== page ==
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Marketplace competitionMarketplace Competition & Insurance Premiums in the First Year of the Affordable Care Act
Linda J. Blumberg, John Holahan

The Affordable Care Act has resulted in considerable competition. In a large number of markets, this has resulted in lower premiums than expected, though there is considerable variability within each metal tier. This analysis assesses the variation in premiums within markets and the effects of competition in 10 states: Alabama, Arkansas, Colorado, Maryland, Massachusetts, New York, Oregon, Rhode Island, Virginia, and West Virginia. Four of the states have fairly limited competition, while the other six were very competitive, especially in urban, more populated markets.

Early 2014 stakeholder experiencesEarly 2014 Stakeholder Experiences with Small-Business Marketplaces in Eight States
Linda J. Blumberg, Shanna Rifkin

Participation of employers in the small group Marketplaces, or Small Business Health Options Program (SHOP), has started very slowly.  The reasons for this are largely consistent across the states, and many of them lend themselves to reversal or improvement. Significant challenges remain, but it would be inappropriate to judge the long term prospects of SHOP merely on its first-year experiences. This analysis of early implementation experiences is based on case study interviews in eight states: Colorado, Illinois, Maryland, Minnesota, New Mexico, New York, Oregon, and Rhode Island. Interviews were conducted with a broad array of stakeholders in each state.

crime_justice_homeHalbig v Burwell: Potential Implications for ACA Coverage and Subsidies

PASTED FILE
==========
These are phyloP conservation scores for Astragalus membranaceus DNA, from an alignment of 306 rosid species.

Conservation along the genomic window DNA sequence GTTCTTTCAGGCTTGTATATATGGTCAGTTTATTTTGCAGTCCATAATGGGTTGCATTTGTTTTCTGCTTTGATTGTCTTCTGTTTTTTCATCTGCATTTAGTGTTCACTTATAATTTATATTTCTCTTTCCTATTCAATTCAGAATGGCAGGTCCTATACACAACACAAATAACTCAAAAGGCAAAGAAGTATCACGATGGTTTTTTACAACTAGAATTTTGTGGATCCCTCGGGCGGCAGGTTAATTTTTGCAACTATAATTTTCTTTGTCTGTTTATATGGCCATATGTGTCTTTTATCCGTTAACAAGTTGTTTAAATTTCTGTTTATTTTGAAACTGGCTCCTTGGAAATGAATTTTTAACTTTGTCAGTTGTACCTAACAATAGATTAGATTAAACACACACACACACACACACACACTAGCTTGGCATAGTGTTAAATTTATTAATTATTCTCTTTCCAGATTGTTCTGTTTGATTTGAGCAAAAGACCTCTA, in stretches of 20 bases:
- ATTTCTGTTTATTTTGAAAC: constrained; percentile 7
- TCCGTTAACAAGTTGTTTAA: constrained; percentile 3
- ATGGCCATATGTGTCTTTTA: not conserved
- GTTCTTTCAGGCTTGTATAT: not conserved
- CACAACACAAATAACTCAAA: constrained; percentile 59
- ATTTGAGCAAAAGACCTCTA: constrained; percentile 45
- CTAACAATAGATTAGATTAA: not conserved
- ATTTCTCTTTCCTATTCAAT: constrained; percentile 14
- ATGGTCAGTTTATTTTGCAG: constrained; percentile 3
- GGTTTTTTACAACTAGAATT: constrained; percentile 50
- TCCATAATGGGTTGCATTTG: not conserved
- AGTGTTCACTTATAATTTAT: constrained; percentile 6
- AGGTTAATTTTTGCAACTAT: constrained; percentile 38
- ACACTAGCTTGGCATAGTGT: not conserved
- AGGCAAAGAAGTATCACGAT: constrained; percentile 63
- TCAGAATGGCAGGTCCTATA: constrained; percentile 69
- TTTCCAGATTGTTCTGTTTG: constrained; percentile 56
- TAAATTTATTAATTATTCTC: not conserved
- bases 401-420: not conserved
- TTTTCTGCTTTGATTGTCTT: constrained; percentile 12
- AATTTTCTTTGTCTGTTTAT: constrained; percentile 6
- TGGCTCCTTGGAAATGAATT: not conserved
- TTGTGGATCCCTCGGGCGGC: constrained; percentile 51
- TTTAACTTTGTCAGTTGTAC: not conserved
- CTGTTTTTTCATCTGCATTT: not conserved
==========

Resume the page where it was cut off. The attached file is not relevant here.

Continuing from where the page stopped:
Linda J. Blumberg, John HolahanMatthew Buettgens

A ruling from the U.S. Court of Appeals for the D.C. Circuit on Halbig v. Burwell is imminent.  The plaintiff claims a phrase in the ACA prohibits residents of states where the federal government is administering the health insurance Marketplace from receiving subsidies for purchasing insurance. With 34 states having chosen to leave administration of their Marketplaces to the federal government, a decision for the plaintiff could have broad implications. In 2016, 7.3 million people in these states are estimated to receive federal subsidies totaling $36.1 billion, ranging up to $4.8 billion in Florida and $5.6 billion in Texas. Read more

innercityhousingThe ACA and America's Cities: Fewer Uninsured and More Federal Dollars
Matthew Buettgens, Jay Dev

This report estimated the effect of the Affordable Care Act (ACA) on 14 large and diverse cities: Los Angeles, Chicago, Houston, Philadelphia, Phoenix, Indianapolis, Columbus, Charlotte, Detroit, Memphis, Seattle, Denver, Atlanta, and Miami. For each city we estimated changes in health coverage under the ACA, particularly the resulting decline in the uninsured.  We also estimated the additional federal spending on health care that would flow into these cities.  For cities in states that have not expanded Medicaid eligibility, we provide estimates both with and without expansion. Read more

nurse-on-computerNarrow Provider Networks in New Health Plans: Balancing Affordability with Access to Quality Care
Sabrina Corlette, JoAnn Volk, Robert Berenson, Judy Feder